Laws For Phones While Driving

Many states have laws on the books for phone usage while driving. Know your state’s laws before you get out on the road.
  • 21 states, the District of Columbia, Puerto Rico, U.S. Virgin Islands and Guam banned all drivers from hand-held phone use while driving;
  • 48 states, the District of Columbia, Puerto Rico, U.S. Virgin Islands and Guam banned texting while driving for all drivers.
  • 39 states and the District of Columbia prohibits all cell phone use by new drivers.
  • 20 states and the District of Columbia prohibit school bus drivers from cell phone use while driving.

Tips For Driving Without Distractions

There are 3 different types of distractions while driving, as mentioned earlier. Here are a few tips to avoid these distractions:
  • Put your phone in the glove compartment or somewhere else where you will not be tempted to get it out and use it while in the car. Wait until you are parked!
  • Put all other distractions that you might be tempted to use while driving away.
  • Keep your radio at a safe volume level. Loud music can distract you from hearing things on the road with you, like emergency vehicles. You can also get easily caught up in the music and stop focusing on the road, which is a cognitive distraction.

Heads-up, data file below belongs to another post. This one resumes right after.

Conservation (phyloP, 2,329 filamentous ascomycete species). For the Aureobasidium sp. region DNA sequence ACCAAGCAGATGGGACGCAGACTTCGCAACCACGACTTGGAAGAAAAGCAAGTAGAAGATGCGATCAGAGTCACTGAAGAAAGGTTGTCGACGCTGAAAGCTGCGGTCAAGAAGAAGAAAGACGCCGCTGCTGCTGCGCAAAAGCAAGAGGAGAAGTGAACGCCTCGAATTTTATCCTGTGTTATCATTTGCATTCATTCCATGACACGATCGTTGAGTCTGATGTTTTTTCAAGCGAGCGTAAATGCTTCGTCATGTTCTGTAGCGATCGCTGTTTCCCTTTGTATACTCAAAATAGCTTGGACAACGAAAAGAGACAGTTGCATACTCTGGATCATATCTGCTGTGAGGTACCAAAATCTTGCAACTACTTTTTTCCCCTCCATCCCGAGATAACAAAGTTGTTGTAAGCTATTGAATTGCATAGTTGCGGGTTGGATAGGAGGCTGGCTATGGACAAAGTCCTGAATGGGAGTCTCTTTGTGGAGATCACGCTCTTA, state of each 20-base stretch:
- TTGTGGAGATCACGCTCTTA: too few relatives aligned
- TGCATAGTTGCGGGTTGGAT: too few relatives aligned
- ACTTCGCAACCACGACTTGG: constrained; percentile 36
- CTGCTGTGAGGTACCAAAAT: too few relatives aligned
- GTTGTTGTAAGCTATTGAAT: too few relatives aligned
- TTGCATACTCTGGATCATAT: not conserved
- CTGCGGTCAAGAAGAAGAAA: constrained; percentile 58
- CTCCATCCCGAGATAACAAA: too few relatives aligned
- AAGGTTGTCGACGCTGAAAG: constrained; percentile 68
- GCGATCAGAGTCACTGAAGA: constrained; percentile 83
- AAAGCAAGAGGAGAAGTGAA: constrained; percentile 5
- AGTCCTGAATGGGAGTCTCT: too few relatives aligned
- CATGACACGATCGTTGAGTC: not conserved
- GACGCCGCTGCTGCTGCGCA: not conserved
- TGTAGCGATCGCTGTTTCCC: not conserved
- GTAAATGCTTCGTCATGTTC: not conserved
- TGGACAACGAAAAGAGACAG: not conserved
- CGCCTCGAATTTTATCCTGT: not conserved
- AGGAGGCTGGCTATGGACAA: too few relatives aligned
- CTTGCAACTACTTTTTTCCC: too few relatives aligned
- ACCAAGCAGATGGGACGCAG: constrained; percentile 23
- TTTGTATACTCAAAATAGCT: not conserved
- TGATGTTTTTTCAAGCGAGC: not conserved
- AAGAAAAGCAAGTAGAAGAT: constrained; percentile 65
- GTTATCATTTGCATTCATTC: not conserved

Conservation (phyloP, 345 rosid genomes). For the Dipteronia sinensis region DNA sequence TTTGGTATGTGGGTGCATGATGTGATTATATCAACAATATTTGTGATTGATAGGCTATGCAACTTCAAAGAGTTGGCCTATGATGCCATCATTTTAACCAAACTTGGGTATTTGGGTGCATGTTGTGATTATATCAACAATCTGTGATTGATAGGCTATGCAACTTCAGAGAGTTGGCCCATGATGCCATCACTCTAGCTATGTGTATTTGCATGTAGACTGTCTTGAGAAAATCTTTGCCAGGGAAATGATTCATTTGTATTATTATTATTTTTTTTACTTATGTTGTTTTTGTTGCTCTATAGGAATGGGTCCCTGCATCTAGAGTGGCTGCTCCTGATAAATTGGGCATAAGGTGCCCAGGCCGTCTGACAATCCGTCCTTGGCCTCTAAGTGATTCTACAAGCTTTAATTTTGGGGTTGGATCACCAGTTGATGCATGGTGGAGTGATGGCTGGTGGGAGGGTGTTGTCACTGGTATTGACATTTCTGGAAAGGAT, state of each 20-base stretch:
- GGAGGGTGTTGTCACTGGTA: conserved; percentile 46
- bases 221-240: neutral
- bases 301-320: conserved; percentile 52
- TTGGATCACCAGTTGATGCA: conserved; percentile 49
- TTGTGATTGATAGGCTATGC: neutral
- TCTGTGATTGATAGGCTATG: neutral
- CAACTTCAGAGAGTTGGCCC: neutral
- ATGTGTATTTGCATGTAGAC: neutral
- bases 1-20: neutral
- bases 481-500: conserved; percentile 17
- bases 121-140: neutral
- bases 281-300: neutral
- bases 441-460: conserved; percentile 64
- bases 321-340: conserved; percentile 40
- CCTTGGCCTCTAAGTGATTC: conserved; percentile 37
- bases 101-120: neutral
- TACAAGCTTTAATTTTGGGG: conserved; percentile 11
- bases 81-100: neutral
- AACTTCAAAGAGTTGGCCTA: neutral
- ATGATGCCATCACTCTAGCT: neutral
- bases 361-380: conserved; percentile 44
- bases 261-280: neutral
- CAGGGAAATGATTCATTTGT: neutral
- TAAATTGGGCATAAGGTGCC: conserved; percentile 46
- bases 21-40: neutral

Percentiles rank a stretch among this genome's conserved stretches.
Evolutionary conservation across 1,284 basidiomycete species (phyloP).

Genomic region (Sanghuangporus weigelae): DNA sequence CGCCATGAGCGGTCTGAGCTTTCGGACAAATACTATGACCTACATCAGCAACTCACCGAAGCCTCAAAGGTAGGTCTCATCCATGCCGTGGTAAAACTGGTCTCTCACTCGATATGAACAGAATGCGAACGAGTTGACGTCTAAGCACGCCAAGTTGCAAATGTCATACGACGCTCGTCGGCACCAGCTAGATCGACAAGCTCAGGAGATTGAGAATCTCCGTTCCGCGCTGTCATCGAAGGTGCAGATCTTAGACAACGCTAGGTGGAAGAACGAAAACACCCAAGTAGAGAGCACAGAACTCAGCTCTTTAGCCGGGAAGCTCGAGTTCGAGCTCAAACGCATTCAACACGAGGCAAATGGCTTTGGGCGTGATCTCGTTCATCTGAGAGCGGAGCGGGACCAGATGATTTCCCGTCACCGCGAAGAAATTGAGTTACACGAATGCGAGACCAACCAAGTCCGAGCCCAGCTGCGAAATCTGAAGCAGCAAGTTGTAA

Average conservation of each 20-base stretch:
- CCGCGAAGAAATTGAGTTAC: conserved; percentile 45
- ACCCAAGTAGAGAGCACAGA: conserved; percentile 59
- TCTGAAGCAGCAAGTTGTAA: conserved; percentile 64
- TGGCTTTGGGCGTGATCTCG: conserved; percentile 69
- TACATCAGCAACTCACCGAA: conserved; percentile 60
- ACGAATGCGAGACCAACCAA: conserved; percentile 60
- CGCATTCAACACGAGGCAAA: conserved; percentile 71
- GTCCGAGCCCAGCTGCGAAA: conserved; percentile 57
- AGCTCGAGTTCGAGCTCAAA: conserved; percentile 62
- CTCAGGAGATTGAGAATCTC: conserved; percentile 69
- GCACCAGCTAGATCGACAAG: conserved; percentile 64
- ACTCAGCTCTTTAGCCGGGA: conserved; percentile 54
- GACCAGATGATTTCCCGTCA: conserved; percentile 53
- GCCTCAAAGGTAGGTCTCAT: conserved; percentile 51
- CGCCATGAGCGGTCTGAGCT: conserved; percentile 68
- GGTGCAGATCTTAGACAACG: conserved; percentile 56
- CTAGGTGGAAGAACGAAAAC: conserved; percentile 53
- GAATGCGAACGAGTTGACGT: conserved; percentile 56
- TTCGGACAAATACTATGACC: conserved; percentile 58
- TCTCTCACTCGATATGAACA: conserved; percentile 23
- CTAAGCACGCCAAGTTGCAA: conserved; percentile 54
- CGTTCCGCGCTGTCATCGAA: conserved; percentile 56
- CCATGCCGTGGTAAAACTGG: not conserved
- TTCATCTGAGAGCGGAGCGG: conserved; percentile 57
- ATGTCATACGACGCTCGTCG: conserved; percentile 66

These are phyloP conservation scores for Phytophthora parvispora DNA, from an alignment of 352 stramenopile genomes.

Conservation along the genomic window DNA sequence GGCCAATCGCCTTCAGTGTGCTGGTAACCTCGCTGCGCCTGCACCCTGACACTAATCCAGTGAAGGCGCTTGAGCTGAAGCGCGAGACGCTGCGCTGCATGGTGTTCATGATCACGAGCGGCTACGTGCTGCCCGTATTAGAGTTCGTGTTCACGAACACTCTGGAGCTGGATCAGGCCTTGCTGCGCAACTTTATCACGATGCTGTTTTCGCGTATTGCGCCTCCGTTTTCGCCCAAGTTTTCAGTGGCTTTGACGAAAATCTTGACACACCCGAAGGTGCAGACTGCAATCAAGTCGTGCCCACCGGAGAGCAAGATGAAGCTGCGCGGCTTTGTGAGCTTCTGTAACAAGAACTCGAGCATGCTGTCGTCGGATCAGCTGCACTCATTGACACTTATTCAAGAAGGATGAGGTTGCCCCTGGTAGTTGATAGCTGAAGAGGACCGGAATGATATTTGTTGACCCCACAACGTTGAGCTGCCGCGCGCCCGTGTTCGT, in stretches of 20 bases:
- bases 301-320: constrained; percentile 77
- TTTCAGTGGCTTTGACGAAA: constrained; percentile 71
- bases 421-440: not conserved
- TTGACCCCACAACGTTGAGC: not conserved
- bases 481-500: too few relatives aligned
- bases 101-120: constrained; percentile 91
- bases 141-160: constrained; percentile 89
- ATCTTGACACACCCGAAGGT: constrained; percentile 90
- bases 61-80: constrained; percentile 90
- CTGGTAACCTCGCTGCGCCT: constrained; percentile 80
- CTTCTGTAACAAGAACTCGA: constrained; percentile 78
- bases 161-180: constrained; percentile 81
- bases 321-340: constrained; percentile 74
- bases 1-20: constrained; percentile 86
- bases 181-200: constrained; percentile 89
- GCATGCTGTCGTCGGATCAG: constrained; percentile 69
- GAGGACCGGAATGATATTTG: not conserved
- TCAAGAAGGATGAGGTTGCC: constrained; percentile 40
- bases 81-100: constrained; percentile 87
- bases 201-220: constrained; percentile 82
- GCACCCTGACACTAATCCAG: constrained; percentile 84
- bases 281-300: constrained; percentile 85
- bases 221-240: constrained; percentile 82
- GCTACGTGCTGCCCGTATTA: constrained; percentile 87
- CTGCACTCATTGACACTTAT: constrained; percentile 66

• On that note, don’t fiddle with your radio or other music system while driving. Pull over and change the radio if the song is that horrible, but do not do it while you are driving.
  • Do not get behind the wheel when you are tired or in a strong, emotional state. You want all of your focus on the road. Don’t even think about driving when you are intoxicated.
  • Don’t eat or drink while driving. It can be tempting, but multitasking is distracted driving. You don’t want to miss a car stopping in front of you because you were taking a bite of your burger.
  • Don’t gawk. If you see an accident, don’t stop to stare. If emergency help has not arrived, pull over and call for them
  • Sightsee another time. Driving is not the time to be taking in the views. Make sure you are focused on the road and not the scenery.
  • Keep your windshield clean. The time to notice there is a big spot of bird droppings on your windshield is not when you are out on the road. Make sure it’s clean before you head out.

Encouraging Safe Driving

Give clear instructions: Do not let new drivers use their wireless devices when driving. Discuss the dangers with new drivers before they get their license.
Don’t drive distracted yourself: Be a good example. Nobody should be texting and driving. Set rules for yourself and anyone who drives your car regarding distracted driving.
Become informed: Tell your family and friends about the dangers of distracted driving. Share information with your children’s schools and ask that it be shared with students and parents.
By driving distracted, you put yourself and others at a high risk. Distracted driving is a threat to public health. At SWP Auto Glass, safety is important to us. Just don’t do it.